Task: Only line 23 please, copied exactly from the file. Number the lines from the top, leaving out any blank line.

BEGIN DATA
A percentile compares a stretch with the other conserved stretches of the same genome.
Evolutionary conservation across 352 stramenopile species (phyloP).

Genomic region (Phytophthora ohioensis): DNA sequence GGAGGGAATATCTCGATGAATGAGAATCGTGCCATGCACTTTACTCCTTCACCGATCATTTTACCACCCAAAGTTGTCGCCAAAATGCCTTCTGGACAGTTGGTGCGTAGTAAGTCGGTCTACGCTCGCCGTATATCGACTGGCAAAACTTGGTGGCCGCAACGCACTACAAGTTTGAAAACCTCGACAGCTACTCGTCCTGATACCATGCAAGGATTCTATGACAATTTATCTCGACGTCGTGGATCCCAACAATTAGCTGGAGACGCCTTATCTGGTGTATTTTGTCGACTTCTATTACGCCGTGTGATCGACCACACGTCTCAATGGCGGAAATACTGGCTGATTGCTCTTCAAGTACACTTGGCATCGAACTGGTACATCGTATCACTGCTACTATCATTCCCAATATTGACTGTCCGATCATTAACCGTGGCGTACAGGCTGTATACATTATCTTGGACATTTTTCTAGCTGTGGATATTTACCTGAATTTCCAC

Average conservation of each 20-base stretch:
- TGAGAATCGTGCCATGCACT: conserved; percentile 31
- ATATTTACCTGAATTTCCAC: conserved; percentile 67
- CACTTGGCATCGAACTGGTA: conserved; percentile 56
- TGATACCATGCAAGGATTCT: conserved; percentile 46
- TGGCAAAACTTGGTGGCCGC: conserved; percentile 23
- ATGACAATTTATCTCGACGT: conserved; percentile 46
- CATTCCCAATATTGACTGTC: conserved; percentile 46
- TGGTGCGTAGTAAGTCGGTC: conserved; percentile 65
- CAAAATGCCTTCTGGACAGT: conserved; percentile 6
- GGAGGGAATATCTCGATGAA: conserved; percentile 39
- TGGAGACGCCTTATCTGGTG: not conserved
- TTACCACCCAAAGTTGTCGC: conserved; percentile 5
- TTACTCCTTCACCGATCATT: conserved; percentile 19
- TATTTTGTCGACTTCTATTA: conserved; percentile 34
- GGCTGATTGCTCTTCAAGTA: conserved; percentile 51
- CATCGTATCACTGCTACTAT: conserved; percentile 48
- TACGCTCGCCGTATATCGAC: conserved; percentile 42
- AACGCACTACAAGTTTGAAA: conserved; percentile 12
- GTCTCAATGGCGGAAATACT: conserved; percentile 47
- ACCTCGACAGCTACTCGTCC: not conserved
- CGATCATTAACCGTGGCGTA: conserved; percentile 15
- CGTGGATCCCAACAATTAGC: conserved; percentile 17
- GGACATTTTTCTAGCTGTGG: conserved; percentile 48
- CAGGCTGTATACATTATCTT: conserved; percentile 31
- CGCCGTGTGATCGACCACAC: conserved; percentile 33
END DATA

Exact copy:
- GTCTCAATGGCGGAAATACT: conserved; percentile 47